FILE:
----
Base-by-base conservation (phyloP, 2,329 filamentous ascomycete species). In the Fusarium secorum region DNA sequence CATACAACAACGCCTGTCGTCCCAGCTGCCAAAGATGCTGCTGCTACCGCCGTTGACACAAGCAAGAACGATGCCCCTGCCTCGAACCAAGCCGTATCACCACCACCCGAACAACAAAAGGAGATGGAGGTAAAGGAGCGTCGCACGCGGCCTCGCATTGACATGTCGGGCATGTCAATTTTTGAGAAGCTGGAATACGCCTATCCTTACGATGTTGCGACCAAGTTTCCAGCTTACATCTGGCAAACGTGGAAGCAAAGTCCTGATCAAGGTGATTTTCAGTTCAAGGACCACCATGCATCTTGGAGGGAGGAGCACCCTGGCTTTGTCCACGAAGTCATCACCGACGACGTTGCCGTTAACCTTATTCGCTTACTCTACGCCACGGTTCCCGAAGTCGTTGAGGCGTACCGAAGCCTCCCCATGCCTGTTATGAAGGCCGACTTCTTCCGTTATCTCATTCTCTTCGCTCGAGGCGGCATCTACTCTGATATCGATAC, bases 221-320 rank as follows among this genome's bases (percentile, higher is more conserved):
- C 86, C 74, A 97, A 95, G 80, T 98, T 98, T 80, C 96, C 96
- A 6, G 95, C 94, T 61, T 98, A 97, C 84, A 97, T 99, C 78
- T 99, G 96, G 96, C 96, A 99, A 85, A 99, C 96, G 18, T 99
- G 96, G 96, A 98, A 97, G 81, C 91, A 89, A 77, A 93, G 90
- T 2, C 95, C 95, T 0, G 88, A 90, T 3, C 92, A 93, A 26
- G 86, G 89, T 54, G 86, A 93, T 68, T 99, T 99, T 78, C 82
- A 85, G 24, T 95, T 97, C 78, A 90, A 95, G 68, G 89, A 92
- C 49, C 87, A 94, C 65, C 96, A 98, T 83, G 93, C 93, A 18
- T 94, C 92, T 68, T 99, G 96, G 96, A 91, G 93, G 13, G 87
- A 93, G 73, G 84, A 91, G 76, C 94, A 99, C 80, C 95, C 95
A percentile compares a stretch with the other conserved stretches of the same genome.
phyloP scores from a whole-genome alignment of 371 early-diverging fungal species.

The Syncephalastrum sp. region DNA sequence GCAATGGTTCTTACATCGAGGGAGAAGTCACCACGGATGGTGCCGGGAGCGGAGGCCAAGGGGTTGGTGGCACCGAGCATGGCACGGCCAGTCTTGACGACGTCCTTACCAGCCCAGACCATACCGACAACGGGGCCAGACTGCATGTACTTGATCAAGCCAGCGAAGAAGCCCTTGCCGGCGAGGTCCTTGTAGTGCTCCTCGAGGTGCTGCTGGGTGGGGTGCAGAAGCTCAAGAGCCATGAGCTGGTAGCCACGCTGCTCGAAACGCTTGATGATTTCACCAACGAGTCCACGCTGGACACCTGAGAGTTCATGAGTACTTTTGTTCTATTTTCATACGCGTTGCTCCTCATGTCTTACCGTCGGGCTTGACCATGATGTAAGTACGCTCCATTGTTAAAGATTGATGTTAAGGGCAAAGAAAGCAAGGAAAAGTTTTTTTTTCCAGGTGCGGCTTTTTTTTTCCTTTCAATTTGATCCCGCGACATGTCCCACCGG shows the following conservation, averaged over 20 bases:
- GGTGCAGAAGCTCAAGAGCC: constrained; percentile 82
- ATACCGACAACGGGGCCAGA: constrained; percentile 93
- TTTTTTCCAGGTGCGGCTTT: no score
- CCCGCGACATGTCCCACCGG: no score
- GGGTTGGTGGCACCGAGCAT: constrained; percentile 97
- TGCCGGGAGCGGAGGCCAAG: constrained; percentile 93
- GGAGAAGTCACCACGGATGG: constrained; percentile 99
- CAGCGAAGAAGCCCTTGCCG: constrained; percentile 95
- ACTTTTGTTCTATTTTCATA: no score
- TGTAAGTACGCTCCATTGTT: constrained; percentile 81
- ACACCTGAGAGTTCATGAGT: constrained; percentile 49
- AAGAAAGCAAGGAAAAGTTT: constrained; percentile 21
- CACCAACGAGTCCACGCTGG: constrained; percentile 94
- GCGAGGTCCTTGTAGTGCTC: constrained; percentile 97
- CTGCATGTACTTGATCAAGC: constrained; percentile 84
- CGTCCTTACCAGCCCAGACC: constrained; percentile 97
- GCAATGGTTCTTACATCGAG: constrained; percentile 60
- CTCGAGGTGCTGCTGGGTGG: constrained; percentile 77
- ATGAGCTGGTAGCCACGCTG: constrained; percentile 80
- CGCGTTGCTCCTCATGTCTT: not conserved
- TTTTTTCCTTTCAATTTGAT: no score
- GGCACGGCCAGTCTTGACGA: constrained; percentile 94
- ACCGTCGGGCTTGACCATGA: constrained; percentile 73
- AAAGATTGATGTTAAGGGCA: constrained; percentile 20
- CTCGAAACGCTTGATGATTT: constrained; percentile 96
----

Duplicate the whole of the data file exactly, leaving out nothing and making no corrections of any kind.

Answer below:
Base-by-base conservation (phyloP, 2,329 filamentous ascomycete species). In the Fusarium secorum region DNA sequence CATACAACAACGCCTGTCGTCCCAGCTGCCAAAGATGCTGCTGCTACCGCCGTTGACACAAGCAAGAACGATGCCCCTGCCTCGAACCAAGCCGTATCACCACCACCCGAACAACAAAAGGAGATGGAGGTAAAGGAGCGTCGCACGCGGCCTCGCATTGACATGTCGGGCATGTCAATTTTTGAGAAGCTGGAATACGCCTATCCTTACGATGTTGCGACCAAGTTTCCAGCTTACATCTGGCAAACGTGGAAGCAAAGTCCTGATCAAGGTGATTTTCAGTTCAAGGACCACCATGCATCTTGGAGGGAGGAGCACCCTGGCTTTGTCCACGAAGTCATCACCGACGACGTTGCCGTTAACCTTATTCGCTTACTCTACGCCACGGTTCCCGAAGTCGTTGAGGCGTACCGAAGCCTCCCCATGCCTGTTATGAAGGCCGACTTCTTCCGTTATCTCATTCTCTTCGCTCGAGGCGGCATCTACTCTGATATCGATAC, bases 221-320 rank as follows among this genome's bases (percentile, higher is more conserved):
- C 86, C 74, A 97, A 95, G 80, T 98, T 98, T 80, C 96, C 96
- A 6, G 95, C 94, T 61, T 98, A 97, C 84, A 97, T 99, C 78
- T 99, G 96, G 96, C 96, A 99, A 85, A 99, C 96, G 18, T 99
- G 96, G 96, A 98, A 97, G 81, C 91, A 89, A 77, A 93, G 90
- T 2, C 95, C 95, T 0, G 88, A 90, T 3, C 92, A 93, A 26
- G 86, G 89, T 54, G 86, A 93, T 68, T 99, T 99, T 78, C 82
- A 85, G 24, T 95, T 97, C 78, A 90, A 95, G 68, G 89, A 92
- C 49, C 87, A 94, C 65, C 96, A 98, T 83, G 93, C 93, A 18
- T 94, C 92, T 68, T 99, G 96, G 96, A 91, G 93, G 13, G 87
- A 93, G 73, G 84, A 91, G 76, C 94, A 99, C 80, C 95, C 95
A percentile compares a stretch with the other conserved stretches of the same genome.
phyloP scores from a whole-genome alignment of 371 early-diverging fungal species.

The Syncephalastrum sp. region DNA sequence GCAATGGTTCTTACATCGAGGGAGAAGTCACCACGGATGGTGCCGGGAGCGGAGGCCAAGGGGTTGGTGGCACCGAGCATGGCACGGCCAGTCTTGACGACGTCCTTACCAGCCCAGACCATACCGACAACGGGGCCAGACTGCATGTACTTGATCAAGCCAGCGAAGAAGCCCTTGCCGGCGAGGTCCTTGTAGTGCTCCTCGAGGTGCTGCTGGGTGGGGTGCAGAAGCTCAAGAGCCATGAGCTGGTAGCCACGCTGCTCGAAACGCTTGATGATTTCACCAACGAGTCCACGCTGGACACCTGAGAGTTCATGAGTACTTTTGTTCTATTTTCATACGCGTTGCTCCTCATGTCTTACCGTCGGGCTTGACCATGATGTAAGTACGCTCCATTGTTAAAGATTGATGTTAAGGGCAAAGAAAGCAAGGAAAAGTTTTTTTTTCCAGGTGCGGCTTTTTTTTTCCTTTCAATTTGATCCCGCGACATGTCCCACCGG shows the following conservation, averaged over 20 bases:
- GGTGCAGAAGCTCAAGAGCC: constrained; percentile 82
- ATACCGACAACGGGGCCAGA: constrained; percentile 93
- TTTTTTCCAGGTGCGGCTTT: no score
- CCCGCGACATGTCCCACCGG: no score
- GGGTTGGTGGCACCGAGCAT: constrained; percentile 97
- TGCCGGGAGCGGAGGCCAAG: constrained; percentile 93
- GGAGAAGTCACCACGGATGG: constrained; percentile 99
- CAGCGAAGAAGCCCTTGCCG: constrained; percentile 95
- ACTTTTGTTCTATTTTCATA: no score
- TGTAAGTACGCTCCATTGTT: constrained; percentile 81
- ACACCTGAGAGTTCATGAGT: constrained; percentile 49
- AAGAAAGCAAGGAAAAGTTT: constrained; percentile 21
- CACCAACGAGTCCACGCTGG: constrained; percentile 94
- GCGAGGTCCTTGTAGTGCTC: constrained; percentile 97
- CTGCATGTACTTGATCAAGC: constrained; percentile 84
- CGTCCTTACCAGCCCAGACC: constrained; percentile 97
- GCAATGGTTCTTACATCGAG: constrained; percentile 60
- CTCGAGGTGCTGCTGGGTGG: constrained; percentile 77
- ATGAGCTGGTAGCCACGCTG: constrained; percentile 80
- CGCGTTGCTCCTCATGTCTT: not conserved
- TTTTTTCCTTTCAATTTGAT: no score
- GGCACGGCCAGTCTTGACGA: constrained; percentile 94
- ACCGTCGGGCTTGACCATGA: constrained; percentile 73
- AAAGATTGATGTTAAGGGCA: constrained; percentile 20
- CTCGAAACGCTTGATGATTT: constrained; percentile 96